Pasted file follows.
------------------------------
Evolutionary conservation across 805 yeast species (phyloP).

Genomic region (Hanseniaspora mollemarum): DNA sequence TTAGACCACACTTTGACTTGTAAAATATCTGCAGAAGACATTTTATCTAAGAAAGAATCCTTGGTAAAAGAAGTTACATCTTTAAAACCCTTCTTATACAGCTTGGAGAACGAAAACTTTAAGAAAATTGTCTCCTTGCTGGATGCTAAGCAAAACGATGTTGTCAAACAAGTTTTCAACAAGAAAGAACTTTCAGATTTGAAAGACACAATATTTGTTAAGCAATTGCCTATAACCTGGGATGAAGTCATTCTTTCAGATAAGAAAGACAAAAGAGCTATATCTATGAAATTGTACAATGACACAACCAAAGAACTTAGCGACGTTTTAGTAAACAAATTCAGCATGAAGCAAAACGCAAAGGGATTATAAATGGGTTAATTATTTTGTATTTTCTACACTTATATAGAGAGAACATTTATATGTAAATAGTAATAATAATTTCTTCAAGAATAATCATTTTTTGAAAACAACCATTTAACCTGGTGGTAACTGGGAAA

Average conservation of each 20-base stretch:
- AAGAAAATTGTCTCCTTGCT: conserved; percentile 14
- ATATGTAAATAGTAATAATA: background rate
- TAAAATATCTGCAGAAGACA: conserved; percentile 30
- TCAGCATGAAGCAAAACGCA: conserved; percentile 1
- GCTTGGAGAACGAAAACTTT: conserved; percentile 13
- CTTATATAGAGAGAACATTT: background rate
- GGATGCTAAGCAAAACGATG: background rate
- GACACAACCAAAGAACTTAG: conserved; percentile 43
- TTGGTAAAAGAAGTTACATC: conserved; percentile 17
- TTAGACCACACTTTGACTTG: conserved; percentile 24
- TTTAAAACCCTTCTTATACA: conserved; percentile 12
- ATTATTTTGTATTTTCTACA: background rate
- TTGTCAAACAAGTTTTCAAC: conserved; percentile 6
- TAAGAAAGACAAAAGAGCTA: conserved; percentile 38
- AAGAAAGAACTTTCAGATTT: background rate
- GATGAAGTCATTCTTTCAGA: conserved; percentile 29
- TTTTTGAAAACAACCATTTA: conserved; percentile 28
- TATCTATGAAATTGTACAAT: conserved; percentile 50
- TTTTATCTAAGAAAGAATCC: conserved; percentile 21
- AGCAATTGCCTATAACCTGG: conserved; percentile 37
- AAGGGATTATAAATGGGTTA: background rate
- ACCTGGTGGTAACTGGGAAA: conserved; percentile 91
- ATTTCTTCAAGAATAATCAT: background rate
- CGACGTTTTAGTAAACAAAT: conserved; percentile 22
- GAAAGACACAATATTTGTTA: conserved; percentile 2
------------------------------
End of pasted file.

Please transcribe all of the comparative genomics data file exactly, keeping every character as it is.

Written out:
Evolutionary conservation across 805 yeast species (phyloP).

Genomic region (Hanseniaspora mollemarum): DNA sequence TTAGACCACACTTTGACTTGTAAAATATCTGCAGAAGACATTTTATCTAAGAAAGAATCCTTGGTAAAAGAAGTTACATCTTTAAAACCCTTCTTATACAGCTTGGAGAACGAAAACTTTAAGAAAATTGTCTCCTTGCTGGATGCTAAGCAAAACGATGTTGTCAAACAAGTTTTCAACAAGAAAGAACTTTCAGATTTGAAAGACACAATATTTGTTAAGCAATTGCCTATAACCTGGGATGAAGTCATTCTTTCAGATAAGAAAGACAAAAGAGCTATATCTATGAAATTGTACAATGACACAACCAAAGAACTTAGCGACGTTTTAGTAAACAAATTCAGCATGAAGCAAAACGCAAAGGGATTATAAATGGGTTAATTATTTTGTATTTTCTACACTTATATAGAGAGAACATTTATATGTAAATAGTAATAATAATTTCTTCAAGAATAATCATTTTTTGAAAACAACCATTTAACCTGGTGGTAACTGGGAAA

Average conservation of each 20-base stretch:
- AAGAAAATTGTCTCCTTGCT: conserved; percentile 14
- ATATGTAAATAGTAATAATA: background rate
- TAAAATATCTGCAGAAGACA: conserved; percentile 30
- TCAGCATGAAGCAAAACGCA: conserved; percentile 1
- GCTTGGAGAACGAAAACTTT: conserved; percentile 13
- CTTATATAGAGAGAACATTT: background rate
- GGATGCTAAGCAAAACGATG: background rate
- GACACAACCAAAGAACTTAG: conserved; percentile 43
- TTGGTAAAAGAAGTTACATC: conserved; percentile 17
- TTAGACCACACTTTGACTTG: conserved; percentile 24
- TTTAAAACCCTTCTTATACA: conserved; percentile 12
- ATTATTTTGTATTTTCTACA: background rate
- TTGTCAAACAAGTTTTCAAC: conserved; percentile 6
- TAAGAAAGACAAAAGAGCTA: conserved; percentile 38
- AAGAAAGAACTTTCAGATTT: background rate
- GATGAAGTCATTCTTTCAGA: conserved; percentile 29
- TTTTTGAAAACAACCATTTA: conserved; percentile 28
- TATCTATGAAATTGTACAAT: conserved; percentile 50
- TTTTATCTAAGAAAGAATCC: conserved; percentile 21
- AGCAATTGCCTATAACCTGG: conserved; percentile 37
- AAGGGATTATAAATGGGTTA: background rate
- ACCTGGTGGTAACTGGGAAA: conserved; percentile 91
- ATTTCTTCAAGAATAATCAT: background rate
- CGACGTTTTAGTAAACAAAT: conserved; percentile 22
- GAAAGACACAATATTTGTTA: conserved; percentile 2